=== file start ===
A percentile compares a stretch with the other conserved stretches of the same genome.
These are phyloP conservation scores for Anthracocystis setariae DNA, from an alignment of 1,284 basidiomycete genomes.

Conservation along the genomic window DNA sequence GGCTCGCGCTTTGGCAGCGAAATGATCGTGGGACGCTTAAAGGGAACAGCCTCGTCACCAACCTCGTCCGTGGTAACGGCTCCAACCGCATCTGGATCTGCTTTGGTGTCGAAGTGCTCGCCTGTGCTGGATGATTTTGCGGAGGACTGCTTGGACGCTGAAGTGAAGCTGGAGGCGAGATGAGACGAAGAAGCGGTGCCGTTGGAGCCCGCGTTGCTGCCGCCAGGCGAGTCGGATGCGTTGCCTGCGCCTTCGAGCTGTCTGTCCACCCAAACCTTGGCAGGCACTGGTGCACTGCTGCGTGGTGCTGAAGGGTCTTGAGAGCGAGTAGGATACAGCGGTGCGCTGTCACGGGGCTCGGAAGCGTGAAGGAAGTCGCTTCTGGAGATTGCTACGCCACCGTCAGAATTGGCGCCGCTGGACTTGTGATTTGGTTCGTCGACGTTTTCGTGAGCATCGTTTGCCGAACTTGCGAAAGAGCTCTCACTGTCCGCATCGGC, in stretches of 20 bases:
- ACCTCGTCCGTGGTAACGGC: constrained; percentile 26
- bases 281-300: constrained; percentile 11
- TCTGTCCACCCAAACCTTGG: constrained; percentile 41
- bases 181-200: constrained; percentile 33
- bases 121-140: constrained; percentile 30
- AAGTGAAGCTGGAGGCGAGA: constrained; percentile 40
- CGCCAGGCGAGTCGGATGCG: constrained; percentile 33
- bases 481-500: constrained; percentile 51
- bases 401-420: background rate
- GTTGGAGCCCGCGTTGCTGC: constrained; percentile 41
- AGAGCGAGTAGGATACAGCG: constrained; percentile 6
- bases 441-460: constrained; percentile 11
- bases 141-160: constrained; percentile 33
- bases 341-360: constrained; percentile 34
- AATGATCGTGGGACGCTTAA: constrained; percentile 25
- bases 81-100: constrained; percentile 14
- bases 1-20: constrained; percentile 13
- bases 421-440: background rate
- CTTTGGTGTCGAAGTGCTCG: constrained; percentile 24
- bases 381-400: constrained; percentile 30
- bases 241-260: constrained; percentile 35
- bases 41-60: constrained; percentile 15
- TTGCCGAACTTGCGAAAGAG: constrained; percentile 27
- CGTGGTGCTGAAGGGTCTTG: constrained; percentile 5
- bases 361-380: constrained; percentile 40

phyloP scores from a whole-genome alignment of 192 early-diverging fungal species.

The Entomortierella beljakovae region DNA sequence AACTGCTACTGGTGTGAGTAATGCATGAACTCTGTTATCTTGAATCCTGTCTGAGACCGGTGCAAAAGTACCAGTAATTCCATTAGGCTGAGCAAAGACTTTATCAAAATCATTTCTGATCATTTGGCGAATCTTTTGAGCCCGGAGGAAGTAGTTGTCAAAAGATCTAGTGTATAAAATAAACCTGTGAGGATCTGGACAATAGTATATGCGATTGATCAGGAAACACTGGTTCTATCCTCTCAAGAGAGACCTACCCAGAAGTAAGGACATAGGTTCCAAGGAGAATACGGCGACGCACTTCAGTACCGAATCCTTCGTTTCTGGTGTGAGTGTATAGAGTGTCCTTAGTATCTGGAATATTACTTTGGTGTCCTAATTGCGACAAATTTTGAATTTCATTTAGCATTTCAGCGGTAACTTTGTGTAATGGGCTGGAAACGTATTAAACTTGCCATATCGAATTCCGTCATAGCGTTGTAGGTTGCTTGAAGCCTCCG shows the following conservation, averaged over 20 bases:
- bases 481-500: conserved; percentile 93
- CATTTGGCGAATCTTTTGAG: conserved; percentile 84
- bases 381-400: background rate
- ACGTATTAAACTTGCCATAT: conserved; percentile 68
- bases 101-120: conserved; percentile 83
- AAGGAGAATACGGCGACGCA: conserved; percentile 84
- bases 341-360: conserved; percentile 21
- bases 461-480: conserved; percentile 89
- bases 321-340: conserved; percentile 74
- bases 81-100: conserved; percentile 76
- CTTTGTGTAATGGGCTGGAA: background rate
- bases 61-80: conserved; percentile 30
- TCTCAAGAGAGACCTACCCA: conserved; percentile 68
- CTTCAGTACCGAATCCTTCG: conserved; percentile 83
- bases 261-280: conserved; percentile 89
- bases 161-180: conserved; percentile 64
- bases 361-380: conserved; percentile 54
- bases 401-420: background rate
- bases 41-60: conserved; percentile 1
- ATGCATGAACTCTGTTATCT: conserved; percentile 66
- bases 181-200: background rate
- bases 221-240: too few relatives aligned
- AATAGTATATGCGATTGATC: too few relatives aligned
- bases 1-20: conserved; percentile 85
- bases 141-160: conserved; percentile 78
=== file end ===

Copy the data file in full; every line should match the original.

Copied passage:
A percentile compares a stretch with the other conserved stretches of the same genome.
These are phyloP conservation scores for Anthracocystis setariae DNA, from an alignment of 1,284 basidiomycete genomes.

Conservation along the genomic window DNA sequence GGCTCGCGCTTTGGCAGCGAAATGATCGTGGGACGCTTAAAGGGAACAGCCTCGTCACCAACCTCGTCCGTGGTAACGGCTCCAACCGCATCTGGATCTGCTTTGGTGTCGAAGTGCTCGCCTGTGCTGGATGATTTTGCGGAGGACTGCTTGGACGCTGAAGTGAAGCTGGAGGCGAGATGAGACGAAGAAGCGGTGCCGTTGGAGCCCGCGTTGCTGCCGCCAGGCGAGTCGGATGCGTTGCCTGCGCCTTCGAGCTGTCTGTCCACCCAAACCTTGGCAGGCACTGGTGCACTGCTGCGTGGTGCTGAAGGGTCTTGAGAGCGAGTAGGATACAGCGGTGCGCTGTCACGGGGCTCGGAAGCGTGAAGGAAGTCGCTTCTGGAGATTGCTACGCCACCGTCAGAATTGGCGCCGCTGGACTTGTGATTTGGTTCGTCGACGTTTTCGTGAGCATCGTTTGCCGAACTTGCGAAAGAGCTCTCACTGTCCGCATCGGC, in stretches of 20 bases:
- ACCTCGTCCGTGGTAACGGC: constrained; percentile 26
- bases 281-300: constrained; percentile 11
- TCTGTCCACCCAAACCTTGG: constrained; percentile 41
- bases 181-200: constrained; percentile 33
- bases 121-140: constrained; percentile 30
- AAGTGAAGCTGGAGGCGAGA: constrained; percentile 40
- CGCCAGGCGAGTCGGATGCG: constrained; percentile 33
- bases 481-500: constrained; percentile 51
- bases 401-420: background rate
- GTTGGAGCCCGCGTTGCTGC: constrained; percentile 41
- AGAGCGAGTAGGATACAGCG: constrained; percentile 6
- bases 441-460: constrained; percentile 11
- bases 141-160: constrained; percentile 33
- bases 341-360: constrained; percentile 34
- AATGATCGTGGGACGCTTAA: constrained; percentile 25
- bases 81-100: constrained; percentile 14
- bases 1-20: constrained; percentile 13
- bases 421-440: background rate
- CTTTGGTGTCGAAGTGCTCG: constrained; percentile 24
- bases 381-400: constrained; percentile 30
- bases 241-260: constrained; percentile 35
- bases 41-60: constrained; percentile 15
- TTGCCGAACTTGCGAAAGAG: constrained; percentile 27
- CGTGGTGCTGAAGGGTCTTG: constrained; percentile 5
- bases 361-380: constrained; percentile 40

phyloP scores from a whole-genome alignment of 192 early-diverging fungal species.

The Entomortierella beljakovae region DNA sequence AACTGCTACTGGTGTGAGTAATGCATGAACTCTGTTATCTTGAATCCTGTCTGAGACCGGTGCAAAAGTACCAGTAATTCCATTAGGCTGAGCAAAGACTTTATCAAAATCATTTCTGATCATTTGGCGAATCTTTTGAGCCCGGAGGAAGTAGTTGTCAAAAGATCTAGTGTATAAAATAAACCTGTGAGGATCTGGACAATAGTATATGCGATTGATCAGGAAACACTGGTTCTATCCTCTCAAGAGAGACCTACCCAGAAGTAAGGACATAGGTTCCAAGGAGAATACGGCGACGCACTTCAGTACCGAATCCTTCGTTTCTGGTGTGAGTGTATAGAGTGTCCTTAGTATCTGGAATATTACTTTGGTGTCCTAATTGCGACAAATTTTGAATTTCATTTAGCATTTCAGCGGTAACTTTGTGTAATGGGCTGGAAACGTATTAAACTTGCCATATCGAATTCCGTCATAGCGTTGTAGGTTGCTTGAAGCCTCCG shows the following conservation, averaged over 20 bases:
- bases 481-500: conserved; percentile 93
- CATTTGGCGAATCTTTTGAG: conserved; percentile 84
- bases 381-400: background rate
- ACGTATTAAACTTGCCATAT: conserved; percentile 68
- bases 101-120: conserved; percentile 83
- AAGGAGAATACGGCGACGCA: conserved; percentile 84
- bases 341-360: conserved; percentile 21
- bases 461-480: conserved; percentile 89
- bases 321-340: conserved; percentile 74
- bases 81-100: conserved; percentile 76
- CTTTGTGTAATGGGCTGGAA: background rate
- bases 61-80: conserved; percentile 30
- TCTCAAGAGAGACCTACCCA: conserved; percentile 68
- CTTCAGTACCGAATCCTTCG: conserved; percentile 83
- bases 261-280: conserved; percentile 89
- bases 161-180: conserved; percentile 64
- bases 361-380: conserved; percentile 54
- bases 401-420: background rate
- bases 41-60: conserved; percentile 1
- ATGCATGAACTCTGTTATCT: conserved; percentile 66
- bases 181-200: background rate
- bases 221-240: too few relatives aligned
- AATAGTATATGCGATTGATC: too few relatives aligned
- bases 1-20: conserved; percentile 85
- bases 141-160: conserved; percentile 78